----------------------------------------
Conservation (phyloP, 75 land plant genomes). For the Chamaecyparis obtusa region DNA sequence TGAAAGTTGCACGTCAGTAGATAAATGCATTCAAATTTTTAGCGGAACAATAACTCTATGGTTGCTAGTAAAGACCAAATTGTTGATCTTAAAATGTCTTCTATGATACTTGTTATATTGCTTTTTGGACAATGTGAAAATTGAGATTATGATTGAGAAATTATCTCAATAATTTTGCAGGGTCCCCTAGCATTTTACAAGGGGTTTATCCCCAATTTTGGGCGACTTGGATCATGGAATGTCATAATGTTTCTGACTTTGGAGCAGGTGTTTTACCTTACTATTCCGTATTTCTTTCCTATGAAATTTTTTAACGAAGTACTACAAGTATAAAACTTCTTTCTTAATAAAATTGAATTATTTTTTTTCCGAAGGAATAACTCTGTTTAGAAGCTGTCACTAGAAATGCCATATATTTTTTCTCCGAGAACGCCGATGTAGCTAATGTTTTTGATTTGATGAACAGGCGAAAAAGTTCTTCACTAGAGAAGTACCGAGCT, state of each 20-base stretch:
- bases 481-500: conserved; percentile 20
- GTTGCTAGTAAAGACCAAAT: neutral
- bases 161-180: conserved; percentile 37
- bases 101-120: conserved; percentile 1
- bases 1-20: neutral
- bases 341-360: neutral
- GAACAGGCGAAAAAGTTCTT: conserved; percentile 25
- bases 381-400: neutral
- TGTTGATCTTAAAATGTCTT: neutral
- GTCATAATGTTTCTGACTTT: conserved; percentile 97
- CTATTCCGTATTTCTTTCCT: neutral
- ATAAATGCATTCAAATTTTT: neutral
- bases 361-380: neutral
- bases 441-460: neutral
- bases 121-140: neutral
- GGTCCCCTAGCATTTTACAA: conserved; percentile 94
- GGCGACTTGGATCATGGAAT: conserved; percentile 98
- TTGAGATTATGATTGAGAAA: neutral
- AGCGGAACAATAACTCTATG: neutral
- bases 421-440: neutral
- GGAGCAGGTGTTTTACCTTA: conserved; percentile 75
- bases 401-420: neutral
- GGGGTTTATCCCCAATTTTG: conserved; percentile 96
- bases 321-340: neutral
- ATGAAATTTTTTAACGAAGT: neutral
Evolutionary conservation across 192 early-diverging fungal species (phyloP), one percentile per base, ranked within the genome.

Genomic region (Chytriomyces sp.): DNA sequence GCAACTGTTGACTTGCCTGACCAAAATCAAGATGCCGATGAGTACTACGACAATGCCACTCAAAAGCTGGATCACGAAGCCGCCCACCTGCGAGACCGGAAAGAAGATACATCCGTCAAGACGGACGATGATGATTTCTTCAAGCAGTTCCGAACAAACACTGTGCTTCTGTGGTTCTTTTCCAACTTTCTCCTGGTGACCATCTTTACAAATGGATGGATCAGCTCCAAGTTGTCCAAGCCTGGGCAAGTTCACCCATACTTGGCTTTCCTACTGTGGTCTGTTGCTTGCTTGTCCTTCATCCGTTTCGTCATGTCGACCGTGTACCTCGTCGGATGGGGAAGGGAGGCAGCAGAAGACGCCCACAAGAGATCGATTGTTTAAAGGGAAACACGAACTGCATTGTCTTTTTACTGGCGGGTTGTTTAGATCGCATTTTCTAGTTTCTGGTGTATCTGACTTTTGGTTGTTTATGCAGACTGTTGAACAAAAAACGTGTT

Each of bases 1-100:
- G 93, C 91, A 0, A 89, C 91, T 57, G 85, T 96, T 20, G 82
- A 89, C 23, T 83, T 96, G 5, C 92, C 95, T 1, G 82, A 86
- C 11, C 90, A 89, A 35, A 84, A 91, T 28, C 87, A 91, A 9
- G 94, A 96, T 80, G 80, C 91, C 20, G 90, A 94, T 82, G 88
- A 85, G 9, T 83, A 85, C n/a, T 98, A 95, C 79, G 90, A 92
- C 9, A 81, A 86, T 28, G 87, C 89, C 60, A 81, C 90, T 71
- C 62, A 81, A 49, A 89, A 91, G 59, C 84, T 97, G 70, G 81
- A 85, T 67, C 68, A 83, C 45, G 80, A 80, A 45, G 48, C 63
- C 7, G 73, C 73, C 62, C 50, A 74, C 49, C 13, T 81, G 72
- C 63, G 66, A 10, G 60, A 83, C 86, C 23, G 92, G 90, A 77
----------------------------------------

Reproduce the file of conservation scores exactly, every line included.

Conservation (phyloP, 75 land plant genomes). For the Chamaecyparis obtusa region DNA sequence TGAAAGTTGCACGTCAGTAGATAAATGCATTCAAATTTTTAGCGGAACAATAACTCTATGGTTGCTAGTAAAGACCAAATTGTTGATCTTAAAATGTCTTCTATGATACTTGTTATATTGCTTTTTGGACAATGTGAAAATTGAGATTATGATTGAGAAATTATCTCAATAATTTTGCAGGGTCCCCTAGCATTTTACAAGGGGTTTATCCCCAATTTTGGGCGACTTGGATCATGGAATGTCATAATGTTTCTGACTTTGGAGCAGGTGTTTTACCTTACTATTCCGTATTTCTTTCCTATGAAATTTTTTAACGAAGTACTACAAGTATAAAACTTCTTTCTTAATAAAATTGAATTATTTTTTTTCCGAAGGAATAACTCTGTTTAGAAGCTGTCACTAGAAATGCCATATATTTTTTCTCCGAGAACGCCGATGTAGCTAATGTTTTTGATTTGATGAACAGGCGAAAAAGTTCTTCACTAGAGAAGTACCGAGCT, state of each 20-base stretch:
- bases 481-500: conserved; percentile 20
- GTTGCTAGTAAAGACCAAAT: neutral
- bases 161-180: conserved; percentile 37
- bases 101-120: conserved; percentile 1
- bases 1-20: neutral
- bases 341-360: neutral
- GAACAGGCGAAAAAGTTCTT: conserved; percentile 25
- bases 381-400: neutral
- TGTTGATCTTAAAATGTCTT: neutral
- GTCATAATGTTTCTGACTTT: conserved; percentile 97
- CTATTCCGTATTTCTTTCCT: neutral
- ATAAATGCATTCAAATTTTT: neutral
- bases 361-380: neutral
- bases 441-460: neutral
- bases 121-140: neutral
- GGTCCCCTAGCATTTTACAA: conserved; percentile 94
- GGCGACTTGGATCATGGAAT: conserved; percentile 98
- TTGAGATTATGATTGAGAAA: neutral
- AGCGGAACAATAACTCTATG: neutral
- bases 421-440: neutral
- GGAGCAGGTGTTTTACCTTA: conserved; percentile 75
- bases 401-420: neutral
- GGGGTTTATCCCCAATTTTG: conserved; percentile 96
- bases 321-340: neutral
- ATGAAATTTTTTAACGAAGT: neutral
Evolutionary conservation across 192 early-diverging fungal species (phyloP), one percentile per base, ranked within the genome.

Genomic region (Chytriomyces sp.): DNA sequence GCAACTGTTGACTTGCCTGACCAAAATCAAGATGCCGATGAGTACTACGACAATGCCACTCAAAAGCTGGATCACGAAGCCGCCCACCTGCGAGACCGGAAAGAAGATACATCCGTCAAGACGGACGATGATGATTTCTTCAAGCAGTTCCGAACAAACACTGTGCTTCTGTGGTTCTTTTCCAACTTTCTCCTGGTGACCATCTTTACAAATGGATGGATCAGCTCCAAGTTGTCCAAGCCTGGGCAAGTTCACCCATACTTGGCTTTCCTACTGTGGTCTGTTGCTTGCTTGTCCTTCATCCGTTTCGTCATGTCGACCGTGTACCTCGTCGGATGGGGAAGGGAGGCAGCAGAAGACGCCCACAAGAGATCGATTGTTTAAAGGGAAACACGAACTGCATTGTCTTTTTACTGGCGGGTTGTTTAGATCGCATTTTCTAGTTTCTGGTGTATCTGACTTTTGGTTGTTTATGCAGACTGTTGAACAAAAAACGTGTT

Each of bases 1-100:
- G 93, C 91, A 0, A 89, C 91, T 57, G 85, T 96, T 20, G 82
- A 89, C 23, T 83, T 96, G 5, C 92, C 95, T 1, G 82, A 86
- C 11, C 90, A 89, A 35, A 84, A 91, T 28, C 87, A 91, A 9
- G 94, A 96, T 80, G 80, C 91, C 20, G 90, A 94, T 82, G 88
- A 85, G 9, T 83, A 85, C n/a, T 98, A 95, C 79, G 90, A 92
- C 9, A 81, A 86, T 28, G 87, C 89, C 60, A 81, C 90, T 71
- C 62, A 81, A 49, A 89, A 91, G 59, C 84, T 97, G 70, G 81
- A 85, T 67, C 68, A 83, C 45, G 80, A 80, A 45, G 48, C 63
- C 7, G 73, C 73, C 62, C 50, A 74, C 49, C 13, T 81, G 72
- C 63, G 66, A 10, G 60, A 83, C 86, C 23, G 92, G 90, A 77